Positioning three or more equidistant objects within a space creates order. This order is subconsciously recognised as a rhythm. A rhythm gives direction and decides the proportions of the landscape design.

When designing a garden, Martin Veltkamp allows the rhythm to play a role (without letting it become dominant), by positioning identical objects in a line.

Creating order this way provides a sense of direction. Placing a few planters with olives next to one another, for example, the garden will come across as wider than it is. Placing oversized elements also enhances the order. By making objects larger than necessary, they are easier to recognise. Large plants or planters placed in a slightly smaller space can also make the garden look bigger than it actually is. Using elements that are clearly oversized results in a splendid sense of grandeur.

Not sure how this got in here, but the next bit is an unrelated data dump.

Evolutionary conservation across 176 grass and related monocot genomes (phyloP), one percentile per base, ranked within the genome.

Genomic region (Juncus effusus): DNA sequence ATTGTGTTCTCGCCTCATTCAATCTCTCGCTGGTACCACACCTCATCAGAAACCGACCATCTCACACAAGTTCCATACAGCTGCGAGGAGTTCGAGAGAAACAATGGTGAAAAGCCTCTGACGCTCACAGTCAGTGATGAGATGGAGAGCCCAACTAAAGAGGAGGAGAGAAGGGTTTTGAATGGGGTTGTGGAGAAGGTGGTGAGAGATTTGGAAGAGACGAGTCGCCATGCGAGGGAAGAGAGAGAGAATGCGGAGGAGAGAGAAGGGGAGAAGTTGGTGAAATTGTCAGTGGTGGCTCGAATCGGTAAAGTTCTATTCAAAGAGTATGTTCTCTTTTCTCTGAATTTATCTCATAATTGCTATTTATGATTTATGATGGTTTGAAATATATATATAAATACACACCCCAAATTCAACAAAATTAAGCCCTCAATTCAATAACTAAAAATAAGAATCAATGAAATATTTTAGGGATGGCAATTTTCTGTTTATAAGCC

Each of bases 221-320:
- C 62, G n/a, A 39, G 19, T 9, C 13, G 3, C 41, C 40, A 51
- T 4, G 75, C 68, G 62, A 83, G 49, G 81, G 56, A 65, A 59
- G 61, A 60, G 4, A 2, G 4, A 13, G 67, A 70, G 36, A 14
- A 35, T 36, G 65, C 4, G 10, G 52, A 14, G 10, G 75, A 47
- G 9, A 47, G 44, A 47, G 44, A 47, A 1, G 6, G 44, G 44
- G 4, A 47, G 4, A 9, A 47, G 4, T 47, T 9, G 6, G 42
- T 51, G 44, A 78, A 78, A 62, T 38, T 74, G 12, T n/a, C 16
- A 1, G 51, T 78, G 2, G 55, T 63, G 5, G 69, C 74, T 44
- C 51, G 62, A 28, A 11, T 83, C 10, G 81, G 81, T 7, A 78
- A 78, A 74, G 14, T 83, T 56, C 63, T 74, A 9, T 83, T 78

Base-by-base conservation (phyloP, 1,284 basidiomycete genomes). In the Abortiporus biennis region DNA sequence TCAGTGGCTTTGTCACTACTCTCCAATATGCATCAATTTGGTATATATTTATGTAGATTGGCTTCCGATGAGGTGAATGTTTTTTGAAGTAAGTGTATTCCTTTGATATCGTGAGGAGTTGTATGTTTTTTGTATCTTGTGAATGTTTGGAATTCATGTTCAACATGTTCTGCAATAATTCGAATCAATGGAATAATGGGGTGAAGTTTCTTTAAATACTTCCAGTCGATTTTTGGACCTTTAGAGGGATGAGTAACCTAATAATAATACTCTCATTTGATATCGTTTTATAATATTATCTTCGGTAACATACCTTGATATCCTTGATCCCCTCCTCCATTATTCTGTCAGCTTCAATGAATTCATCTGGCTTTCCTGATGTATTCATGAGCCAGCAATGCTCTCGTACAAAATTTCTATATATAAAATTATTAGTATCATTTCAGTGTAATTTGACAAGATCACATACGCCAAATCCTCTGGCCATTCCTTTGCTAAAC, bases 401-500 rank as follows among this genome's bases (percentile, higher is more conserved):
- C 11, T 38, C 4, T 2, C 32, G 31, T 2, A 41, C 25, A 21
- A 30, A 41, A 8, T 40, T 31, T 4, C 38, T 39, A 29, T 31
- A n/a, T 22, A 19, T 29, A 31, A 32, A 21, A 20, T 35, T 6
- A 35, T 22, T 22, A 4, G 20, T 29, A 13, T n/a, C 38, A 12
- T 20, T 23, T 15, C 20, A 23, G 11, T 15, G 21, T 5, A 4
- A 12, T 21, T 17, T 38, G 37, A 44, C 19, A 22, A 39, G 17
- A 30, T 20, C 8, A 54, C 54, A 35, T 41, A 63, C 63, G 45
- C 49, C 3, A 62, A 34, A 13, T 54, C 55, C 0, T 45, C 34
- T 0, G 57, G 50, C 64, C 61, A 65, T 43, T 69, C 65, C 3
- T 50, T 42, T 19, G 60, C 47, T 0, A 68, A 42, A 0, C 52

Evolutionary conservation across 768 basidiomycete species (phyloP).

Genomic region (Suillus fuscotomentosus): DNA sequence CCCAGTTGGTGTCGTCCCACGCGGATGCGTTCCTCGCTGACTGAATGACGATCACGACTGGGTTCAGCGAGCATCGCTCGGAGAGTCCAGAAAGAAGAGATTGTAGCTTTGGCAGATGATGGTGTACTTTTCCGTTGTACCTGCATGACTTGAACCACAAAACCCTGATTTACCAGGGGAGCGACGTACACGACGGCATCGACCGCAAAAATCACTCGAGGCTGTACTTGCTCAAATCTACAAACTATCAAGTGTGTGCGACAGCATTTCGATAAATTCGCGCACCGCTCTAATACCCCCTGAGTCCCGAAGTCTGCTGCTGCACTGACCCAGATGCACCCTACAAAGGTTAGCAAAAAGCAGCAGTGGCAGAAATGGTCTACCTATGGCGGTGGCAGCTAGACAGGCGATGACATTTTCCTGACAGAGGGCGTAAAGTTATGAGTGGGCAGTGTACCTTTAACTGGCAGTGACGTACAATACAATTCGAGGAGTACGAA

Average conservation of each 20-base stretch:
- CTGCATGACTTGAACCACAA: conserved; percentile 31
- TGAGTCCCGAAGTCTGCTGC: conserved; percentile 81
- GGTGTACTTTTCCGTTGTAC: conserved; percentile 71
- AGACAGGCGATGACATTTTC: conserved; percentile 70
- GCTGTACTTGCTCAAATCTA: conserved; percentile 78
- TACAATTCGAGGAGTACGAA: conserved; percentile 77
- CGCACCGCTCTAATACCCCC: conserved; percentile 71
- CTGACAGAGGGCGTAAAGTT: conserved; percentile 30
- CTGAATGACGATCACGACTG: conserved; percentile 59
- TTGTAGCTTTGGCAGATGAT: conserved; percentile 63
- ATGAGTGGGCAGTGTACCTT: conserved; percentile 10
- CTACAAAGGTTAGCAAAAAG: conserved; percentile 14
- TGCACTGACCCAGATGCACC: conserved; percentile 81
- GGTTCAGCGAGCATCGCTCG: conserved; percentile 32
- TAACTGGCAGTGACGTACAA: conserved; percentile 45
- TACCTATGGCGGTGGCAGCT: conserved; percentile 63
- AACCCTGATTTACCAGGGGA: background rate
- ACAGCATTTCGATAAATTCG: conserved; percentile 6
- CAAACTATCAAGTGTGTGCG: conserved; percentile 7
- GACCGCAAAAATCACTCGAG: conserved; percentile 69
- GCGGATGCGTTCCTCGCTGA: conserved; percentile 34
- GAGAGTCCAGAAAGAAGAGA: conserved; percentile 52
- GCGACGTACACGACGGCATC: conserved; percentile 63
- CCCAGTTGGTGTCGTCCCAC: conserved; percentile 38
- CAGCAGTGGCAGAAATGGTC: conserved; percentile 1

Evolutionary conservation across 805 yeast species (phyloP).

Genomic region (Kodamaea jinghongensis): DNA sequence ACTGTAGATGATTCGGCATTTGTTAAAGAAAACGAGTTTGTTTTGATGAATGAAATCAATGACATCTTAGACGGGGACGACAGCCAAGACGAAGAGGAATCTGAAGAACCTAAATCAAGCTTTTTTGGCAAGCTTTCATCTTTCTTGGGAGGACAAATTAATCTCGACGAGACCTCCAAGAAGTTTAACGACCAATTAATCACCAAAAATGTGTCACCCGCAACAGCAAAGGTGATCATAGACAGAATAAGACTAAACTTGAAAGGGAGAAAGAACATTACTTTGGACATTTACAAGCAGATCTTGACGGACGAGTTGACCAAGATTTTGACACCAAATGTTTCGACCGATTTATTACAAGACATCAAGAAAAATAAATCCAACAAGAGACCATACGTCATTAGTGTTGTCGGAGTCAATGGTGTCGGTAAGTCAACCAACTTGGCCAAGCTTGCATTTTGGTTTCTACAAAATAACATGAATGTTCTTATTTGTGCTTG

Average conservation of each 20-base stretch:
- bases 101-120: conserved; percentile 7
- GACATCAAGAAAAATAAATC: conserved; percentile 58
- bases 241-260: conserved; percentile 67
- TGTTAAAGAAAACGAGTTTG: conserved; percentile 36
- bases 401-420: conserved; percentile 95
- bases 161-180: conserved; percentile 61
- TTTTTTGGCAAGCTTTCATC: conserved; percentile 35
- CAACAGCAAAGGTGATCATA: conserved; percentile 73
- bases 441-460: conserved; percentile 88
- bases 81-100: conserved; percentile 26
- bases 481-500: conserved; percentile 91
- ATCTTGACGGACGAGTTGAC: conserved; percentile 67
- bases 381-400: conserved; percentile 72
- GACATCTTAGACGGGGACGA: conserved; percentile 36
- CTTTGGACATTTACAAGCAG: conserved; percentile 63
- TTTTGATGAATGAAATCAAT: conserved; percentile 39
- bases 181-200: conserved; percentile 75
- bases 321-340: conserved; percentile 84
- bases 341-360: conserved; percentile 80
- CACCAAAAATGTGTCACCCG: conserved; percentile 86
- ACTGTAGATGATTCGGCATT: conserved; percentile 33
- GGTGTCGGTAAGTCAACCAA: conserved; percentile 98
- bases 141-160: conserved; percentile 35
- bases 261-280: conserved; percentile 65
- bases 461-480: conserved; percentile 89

Rhythm can also emphasise the length of the garden. Martin Veltkamp knows exactly how to use a row of trees – in the formation of a lane – to provide a powerful impact for a small garden. With this design, he creates incredible optical depth in the landscape design. Other objects, such as lighting ornaments, are also arranged rhythmically and serve to emphasise the lines. A single light can serve a practical purpose, while positioning a certain number of the same lights can provide atmosphere by creating rhythm and direction.